More Thoughts on #dayofdiabetes

As I begin to curate and publish Day of Diabetes stories from yesterday, I’m starting to think about larger takeaways beyond the mere presence of tweets over the past 24 hours. I’m trying to keep track of the questions I’m asking, not with the hopes of finding immediate answers, but because I think there’s an extended conversation we can have as a result of your collective participation.

What can be gained by people with diabetes who observed #dayofdiabetes, but did not participate?

What can be said about the people who started sharing their #dayofdiabetes, but could not finish?

Why is sharing this level of detail important?

How can these stories become the foundation of something bigger? What does bigger look like?

Are there other patient communities that could engaged in a similar live-tweeting?

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Just Talking about mySugr

Kyle Rose, mySugr’s Managing Director for North America is my guest this week. We cover Kyle’s work with mySugr, the complexities of an international business with respect to localization and government approval. As well as covering the basic of the mySugr suite of applications, I also ask about the future of mySugr and do my best to learn about future product updates without getting Kyle in trouble. There’s also, for reasons I cannot explain, some mention of Cornell’s A Capella scene. Enjoy!

You can learn more about mySugr at mysugr.com and by following them on Twitter @mySugr.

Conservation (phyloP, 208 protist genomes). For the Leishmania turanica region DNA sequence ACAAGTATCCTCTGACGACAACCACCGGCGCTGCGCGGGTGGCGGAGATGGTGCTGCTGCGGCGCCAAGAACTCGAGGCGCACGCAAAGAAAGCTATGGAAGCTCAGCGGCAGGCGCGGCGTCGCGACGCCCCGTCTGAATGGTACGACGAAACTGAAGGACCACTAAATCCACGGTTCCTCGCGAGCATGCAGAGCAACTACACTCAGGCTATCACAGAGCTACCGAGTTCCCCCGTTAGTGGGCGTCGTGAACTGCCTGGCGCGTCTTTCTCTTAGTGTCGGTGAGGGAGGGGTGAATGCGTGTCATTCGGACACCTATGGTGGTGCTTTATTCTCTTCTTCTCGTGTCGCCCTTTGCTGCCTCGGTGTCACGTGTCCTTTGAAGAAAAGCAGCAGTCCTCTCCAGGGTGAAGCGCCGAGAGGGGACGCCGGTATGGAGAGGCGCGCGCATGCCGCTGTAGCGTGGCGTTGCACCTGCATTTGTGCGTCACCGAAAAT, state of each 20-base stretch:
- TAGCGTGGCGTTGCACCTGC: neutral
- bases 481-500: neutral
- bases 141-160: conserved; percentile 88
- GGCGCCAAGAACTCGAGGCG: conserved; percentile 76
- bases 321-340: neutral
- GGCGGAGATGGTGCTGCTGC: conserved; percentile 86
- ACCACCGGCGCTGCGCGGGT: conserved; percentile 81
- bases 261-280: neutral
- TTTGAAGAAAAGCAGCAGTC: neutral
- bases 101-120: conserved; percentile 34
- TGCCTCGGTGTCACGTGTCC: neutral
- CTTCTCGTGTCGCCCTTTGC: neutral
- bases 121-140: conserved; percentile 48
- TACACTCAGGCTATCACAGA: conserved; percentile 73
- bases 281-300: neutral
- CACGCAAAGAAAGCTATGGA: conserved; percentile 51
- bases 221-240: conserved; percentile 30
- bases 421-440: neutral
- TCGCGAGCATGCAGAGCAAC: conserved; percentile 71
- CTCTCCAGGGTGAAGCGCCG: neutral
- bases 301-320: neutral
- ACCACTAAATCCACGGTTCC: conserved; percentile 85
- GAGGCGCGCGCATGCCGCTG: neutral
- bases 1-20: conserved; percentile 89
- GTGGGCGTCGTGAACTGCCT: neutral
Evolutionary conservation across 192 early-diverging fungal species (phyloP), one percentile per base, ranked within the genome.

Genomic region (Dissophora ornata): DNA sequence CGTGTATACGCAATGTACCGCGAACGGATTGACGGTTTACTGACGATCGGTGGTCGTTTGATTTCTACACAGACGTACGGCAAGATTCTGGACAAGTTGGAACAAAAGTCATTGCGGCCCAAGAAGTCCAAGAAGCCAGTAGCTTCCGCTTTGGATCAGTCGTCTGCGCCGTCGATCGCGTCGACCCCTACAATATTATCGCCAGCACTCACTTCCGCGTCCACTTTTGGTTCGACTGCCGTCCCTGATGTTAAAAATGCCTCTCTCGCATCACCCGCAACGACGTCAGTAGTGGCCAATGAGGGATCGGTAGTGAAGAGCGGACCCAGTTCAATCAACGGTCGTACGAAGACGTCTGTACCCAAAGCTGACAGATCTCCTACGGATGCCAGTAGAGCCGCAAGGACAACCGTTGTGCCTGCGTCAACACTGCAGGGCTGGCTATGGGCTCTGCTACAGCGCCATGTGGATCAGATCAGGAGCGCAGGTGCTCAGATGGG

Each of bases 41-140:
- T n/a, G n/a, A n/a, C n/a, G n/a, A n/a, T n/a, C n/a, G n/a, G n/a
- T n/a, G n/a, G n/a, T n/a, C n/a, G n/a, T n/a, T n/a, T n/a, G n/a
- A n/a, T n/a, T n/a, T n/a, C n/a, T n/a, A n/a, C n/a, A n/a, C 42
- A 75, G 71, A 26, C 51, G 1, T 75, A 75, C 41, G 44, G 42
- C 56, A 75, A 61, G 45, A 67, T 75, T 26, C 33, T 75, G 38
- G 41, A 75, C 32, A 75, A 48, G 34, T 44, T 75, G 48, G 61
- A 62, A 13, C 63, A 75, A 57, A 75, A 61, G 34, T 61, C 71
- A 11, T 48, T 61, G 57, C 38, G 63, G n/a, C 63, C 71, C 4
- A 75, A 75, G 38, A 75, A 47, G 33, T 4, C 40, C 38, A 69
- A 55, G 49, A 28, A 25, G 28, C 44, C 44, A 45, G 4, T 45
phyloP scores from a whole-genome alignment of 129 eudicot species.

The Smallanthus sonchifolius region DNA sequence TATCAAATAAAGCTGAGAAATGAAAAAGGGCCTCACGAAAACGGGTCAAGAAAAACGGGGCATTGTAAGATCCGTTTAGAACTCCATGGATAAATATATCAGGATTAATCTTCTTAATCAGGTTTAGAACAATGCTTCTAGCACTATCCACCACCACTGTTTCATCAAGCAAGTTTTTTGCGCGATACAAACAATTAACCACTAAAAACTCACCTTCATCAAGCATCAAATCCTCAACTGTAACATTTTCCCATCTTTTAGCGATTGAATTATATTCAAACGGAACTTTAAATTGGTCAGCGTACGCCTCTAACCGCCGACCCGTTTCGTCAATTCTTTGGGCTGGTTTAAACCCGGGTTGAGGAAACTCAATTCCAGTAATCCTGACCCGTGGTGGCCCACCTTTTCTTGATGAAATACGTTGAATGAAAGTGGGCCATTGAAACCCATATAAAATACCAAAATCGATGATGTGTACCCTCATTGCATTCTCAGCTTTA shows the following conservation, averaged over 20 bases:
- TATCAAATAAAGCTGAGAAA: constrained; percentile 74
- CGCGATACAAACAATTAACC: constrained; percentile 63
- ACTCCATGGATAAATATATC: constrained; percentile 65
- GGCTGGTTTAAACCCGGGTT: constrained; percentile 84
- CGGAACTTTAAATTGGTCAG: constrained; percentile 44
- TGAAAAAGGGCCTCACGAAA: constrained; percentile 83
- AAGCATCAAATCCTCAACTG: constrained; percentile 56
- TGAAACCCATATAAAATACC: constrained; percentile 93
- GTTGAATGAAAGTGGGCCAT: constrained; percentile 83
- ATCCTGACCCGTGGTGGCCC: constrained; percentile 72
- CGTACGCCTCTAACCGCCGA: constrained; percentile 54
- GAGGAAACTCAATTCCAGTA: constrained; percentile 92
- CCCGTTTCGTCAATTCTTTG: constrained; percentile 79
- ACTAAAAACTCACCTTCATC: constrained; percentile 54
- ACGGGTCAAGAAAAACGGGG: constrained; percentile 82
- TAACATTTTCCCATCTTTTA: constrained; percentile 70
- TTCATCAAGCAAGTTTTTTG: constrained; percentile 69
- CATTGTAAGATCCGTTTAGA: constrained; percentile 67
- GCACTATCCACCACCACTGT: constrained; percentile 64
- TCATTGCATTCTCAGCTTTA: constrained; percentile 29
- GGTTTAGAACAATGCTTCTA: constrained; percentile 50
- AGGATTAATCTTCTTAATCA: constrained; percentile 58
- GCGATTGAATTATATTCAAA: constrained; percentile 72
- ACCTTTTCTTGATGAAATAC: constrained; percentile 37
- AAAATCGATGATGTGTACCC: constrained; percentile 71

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Revisiting #dayofdiabetes

And with that, we’ve settled on Thursday, April 10 as a new #dayofdiabetes.

I’m calling this a revisit because I shared my first #dayofdiabetes last May and a bunch of people gave it a go after that. Engaging with this project is not something that I recommend on a daily basis. Looking this hard at my diabetes management, recognizing every action that I take that has a diabetes influence, and remembering to share that thought with Twitter…it’s exhausting (more so than simply living with diabetes.) That said, the advocacy and awareness impact of doing this is immeasurable.

For all the blog posts and independent tweets we share with the world, putting them back to back for a full day provides real insight into what it’s like to live with this disease. That’s the power of sharing a #dayofdiabetes. It’s just one way we as a community can spread diabetes fact rather than let diabetes myths pollute the conversation. It’s one of the most personal ways we can educate each other, and the general public, about the similarities, differences, struggles, and successes that come with living with diabetes.

So this Thursday, I invite you to share your Day of Diabetes. If you’re interested in participating, let me know in the comments or send me a message on Twitter @iam_spartacus. If you want to Storify your own tweets after you’re done, feel free. I’ll do my best to capture each of your days and post them up on the Day of Diabetes blog.